If you've ever talked before about a particular page on a website, chances are you may have committed a major faux pas by referring to it as a "tab." Here's the thing: Most websites have a navigation of some kind linking to the pages contained therein. Somehow these page links have become known to some as "tabs." The whole idea is just strange to me. How did navigational page links get that title? Just as a refresher, lets look at the true definition of the word tab.
The Merriam Webster Dictionary defines tab as...
a short projecting device: as (1) : a small flap or loop by which something may be grasped or pulled (2) : a projection from a card used as an aid in filing
As the definition goes, a tab is a projection from a file folder that can be grasped or pulled. We are all familiar with the classic manila file folders of yesteryear, and we all agree that its projection is called a tab, but how can this correctly apply to websites?
It's not a bad idea to give more tangible terms to intangible objects. It helps make the intangible more familiar and keeps us from having to relearn grammar all over again. A web page is a perfect example of that. Rather than referring to the "compiled hypertext markup language, cascading style sheets and the (personal) hypertext processing code's uniform resource locator" we can simply refer to a web page.
But does that mean a link to the page is a tab?
Lets apply the true definition of a tab to a website (starting with the web page) and see where that takes us. The oft-referred tabs in the navigation take us to individual pages. Is that the way real world tangible tabs work? No, thinking back to our manila file folder example, we see that the tabs mark entire folders – folders which contain multiple pages and sometimes multiple sections of pages.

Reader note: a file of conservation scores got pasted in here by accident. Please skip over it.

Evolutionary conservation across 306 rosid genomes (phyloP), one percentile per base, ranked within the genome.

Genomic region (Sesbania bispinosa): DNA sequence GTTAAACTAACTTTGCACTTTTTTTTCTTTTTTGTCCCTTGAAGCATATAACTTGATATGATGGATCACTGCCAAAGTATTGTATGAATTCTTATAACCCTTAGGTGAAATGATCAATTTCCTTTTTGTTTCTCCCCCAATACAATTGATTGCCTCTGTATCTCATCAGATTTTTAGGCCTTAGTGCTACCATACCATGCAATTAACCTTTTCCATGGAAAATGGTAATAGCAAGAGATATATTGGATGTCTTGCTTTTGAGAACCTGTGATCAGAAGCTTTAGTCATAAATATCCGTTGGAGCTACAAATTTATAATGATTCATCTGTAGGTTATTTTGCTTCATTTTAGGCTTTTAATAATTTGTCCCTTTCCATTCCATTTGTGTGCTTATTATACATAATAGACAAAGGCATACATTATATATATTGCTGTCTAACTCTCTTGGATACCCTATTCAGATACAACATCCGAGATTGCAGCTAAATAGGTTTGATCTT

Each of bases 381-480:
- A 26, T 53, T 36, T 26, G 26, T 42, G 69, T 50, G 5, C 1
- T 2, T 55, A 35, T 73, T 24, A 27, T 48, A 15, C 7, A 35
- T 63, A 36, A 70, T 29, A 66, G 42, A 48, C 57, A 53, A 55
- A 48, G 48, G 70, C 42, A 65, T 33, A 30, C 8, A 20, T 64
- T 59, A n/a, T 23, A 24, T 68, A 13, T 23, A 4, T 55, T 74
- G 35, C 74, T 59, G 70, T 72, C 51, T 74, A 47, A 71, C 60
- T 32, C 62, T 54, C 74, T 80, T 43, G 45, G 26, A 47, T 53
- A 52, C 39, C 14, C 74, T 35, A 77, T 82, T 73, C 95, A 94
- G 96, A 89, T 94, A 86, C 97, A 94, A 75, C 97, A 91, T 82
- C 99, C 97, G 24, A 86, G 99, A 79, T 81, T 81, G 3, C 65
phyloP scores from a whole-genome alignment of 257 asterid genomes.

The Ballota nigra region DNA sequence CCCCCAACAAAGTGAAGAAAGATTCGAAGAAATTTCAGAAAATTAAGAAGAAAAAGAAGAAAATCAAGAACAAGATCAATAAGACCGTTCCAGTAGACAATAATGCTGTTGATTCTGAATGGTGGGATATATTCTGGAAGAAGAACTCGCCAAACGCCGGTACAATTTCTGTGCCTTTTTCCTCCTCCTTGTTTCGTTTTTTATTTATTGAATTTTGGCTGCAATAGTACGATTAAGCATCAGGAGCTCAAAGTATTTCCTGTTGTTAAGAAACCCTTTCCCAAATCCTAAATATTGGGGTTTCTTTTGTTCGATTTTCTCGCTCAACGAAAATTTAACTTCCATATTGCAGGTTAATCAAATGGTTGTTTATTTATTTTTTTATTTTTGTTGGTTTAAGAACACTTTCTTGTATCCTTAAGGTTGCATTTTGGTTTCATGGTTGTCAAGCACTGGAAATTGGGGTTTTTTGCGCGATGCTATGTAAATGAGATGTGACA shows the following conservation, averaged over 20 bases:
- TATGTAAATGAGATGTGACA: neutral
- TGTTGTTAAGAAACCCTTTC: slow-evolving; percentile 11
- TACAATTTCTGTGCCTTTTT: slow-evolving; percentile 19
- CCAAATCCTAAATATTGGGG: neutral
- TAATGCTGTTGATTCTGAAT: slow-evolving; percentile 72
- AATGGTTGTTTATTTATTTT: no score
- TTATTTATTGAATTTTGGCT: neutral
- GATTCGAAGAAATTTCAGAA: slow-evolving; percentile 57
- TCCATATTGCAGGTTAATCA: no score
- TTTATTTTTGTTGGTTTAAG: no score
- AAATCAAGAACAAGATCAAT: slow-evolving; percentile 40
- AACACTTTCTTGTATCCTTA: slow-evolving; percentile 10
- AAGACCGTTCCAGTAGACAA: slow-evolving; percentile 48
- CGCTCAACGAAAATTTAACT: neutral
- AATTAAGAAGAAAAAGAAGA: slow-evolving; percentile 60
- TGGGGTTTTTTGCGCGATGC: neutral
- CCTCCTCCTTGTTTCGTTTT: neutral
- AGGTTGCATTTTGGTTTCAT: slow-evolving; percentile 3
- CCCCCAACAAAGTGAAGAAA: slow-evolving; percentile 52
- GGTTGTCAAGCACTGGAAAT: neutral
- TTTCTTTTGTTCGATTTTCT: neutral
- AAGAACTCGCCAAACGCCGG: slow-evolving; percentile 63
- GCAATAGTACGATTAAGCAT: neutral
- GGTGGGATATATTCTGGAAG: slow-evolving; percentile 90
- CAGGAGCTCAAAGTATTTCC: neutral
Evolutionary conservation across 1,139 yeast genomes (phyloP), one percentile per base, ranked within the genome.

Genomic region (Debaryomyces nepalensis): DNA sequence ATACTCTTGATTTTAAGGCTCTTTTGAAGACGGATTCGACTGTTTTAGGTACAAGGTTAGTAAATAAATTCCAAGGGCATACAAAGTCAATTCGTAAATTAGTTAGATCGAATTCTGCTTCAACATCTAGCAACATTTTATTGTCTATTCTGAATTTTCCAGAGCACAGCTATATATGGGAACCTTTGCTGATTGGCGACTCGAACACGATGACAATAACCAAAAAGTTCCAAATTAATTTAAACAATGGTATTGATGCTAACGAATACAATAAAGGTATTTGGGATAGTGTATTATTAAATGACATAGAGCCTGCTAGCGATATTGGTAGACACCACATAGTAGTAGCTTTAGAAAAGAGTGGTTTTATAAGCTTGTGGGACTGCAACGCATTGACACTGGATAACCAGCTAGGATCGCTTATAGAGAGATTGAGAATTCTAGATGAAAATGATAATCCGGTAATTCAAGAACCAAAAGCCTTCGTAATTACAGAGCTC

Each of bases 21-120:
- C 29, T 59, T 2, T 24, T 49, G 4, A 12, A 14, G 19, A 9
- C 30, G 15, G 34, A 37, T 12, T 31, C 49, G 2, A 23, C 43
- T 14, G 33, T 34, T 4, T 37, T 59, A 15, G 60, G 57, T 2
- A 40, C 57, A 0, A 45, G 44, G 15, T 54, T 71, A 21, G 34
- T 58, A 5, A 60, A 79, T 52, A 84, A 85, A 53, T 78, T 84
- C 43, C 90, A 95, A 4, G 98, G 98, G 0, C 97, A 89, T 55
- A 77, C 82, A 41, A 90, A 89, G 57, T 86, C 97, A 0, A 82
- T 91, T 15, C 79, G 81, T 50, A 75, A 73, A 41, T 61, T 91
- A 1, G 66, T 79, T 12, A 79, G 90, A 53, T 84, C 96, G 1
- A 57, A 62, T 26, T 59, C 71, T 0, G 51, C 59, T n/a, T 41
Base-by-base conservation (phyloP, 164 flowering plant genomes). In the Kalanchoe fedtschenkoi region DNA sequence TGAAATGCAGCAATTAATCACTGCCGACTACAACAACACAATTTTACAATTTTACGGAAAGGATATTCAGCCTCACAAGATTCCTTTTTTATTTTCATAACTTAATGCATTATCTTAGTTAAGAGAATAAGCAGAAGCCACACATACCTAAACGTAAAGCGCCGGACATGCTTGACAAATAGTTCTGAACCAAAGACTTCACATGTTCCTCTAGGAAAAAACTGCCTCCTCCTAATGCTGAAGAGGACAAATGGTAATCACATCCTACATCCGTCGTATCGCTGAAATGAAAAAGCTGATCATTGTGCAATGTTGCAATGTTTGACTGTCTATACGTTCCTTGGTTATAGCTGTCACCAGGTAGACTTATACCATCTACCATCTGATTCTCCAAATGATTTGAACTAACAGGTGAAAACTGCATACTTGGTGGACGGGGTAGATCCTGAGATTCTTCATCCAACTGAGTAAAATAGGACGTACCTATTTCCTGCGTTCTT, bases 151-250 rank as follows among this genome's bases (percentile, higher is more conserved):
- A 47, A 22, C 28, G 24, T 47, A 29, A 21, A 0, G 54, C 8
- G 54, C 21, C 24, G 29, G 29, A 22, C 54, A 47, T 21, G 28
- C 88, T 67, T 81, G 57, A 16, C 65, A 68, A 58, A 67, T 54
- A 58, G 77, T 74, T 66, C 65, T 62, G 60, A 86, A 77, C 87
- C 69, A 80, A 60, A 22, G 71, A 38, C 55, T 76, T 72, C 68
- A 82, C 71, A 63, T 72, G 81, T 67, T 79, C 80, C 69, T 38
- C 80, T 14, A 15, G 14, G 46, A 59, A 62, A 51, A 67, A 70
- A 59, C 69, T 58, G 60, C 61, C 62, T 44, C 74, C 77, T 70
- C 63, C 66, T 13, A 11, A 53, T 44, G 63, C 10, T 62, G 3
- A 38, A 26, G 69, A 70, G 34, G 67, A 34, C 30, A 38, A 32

So what is a tab!?
Again, let's go back to our true definition. What is something that projects, can be pulled, contains multiple pages and would help one distinguish one file from another? Anyone? Anyone? ... Buller?
That's right. Look up at the top of your browser. Do you see those things projecting from your address bar with the titles embedded in them? Go ahead and drag those around a bit. If you click on one or another, you will tab from one website to another much like you would thumb from one folder to another. In fact, to create a new one you can probably just hit Ctrl+T to Open a New ... (wait for it) ... Tab.
Get it right
So, next time you want to refer to the Services page of your website, just call it the Services page. If you mention the tabs across the top, you'd better be talking about your browser. Together, we can take a stand against the stolen identities of website features everywhere.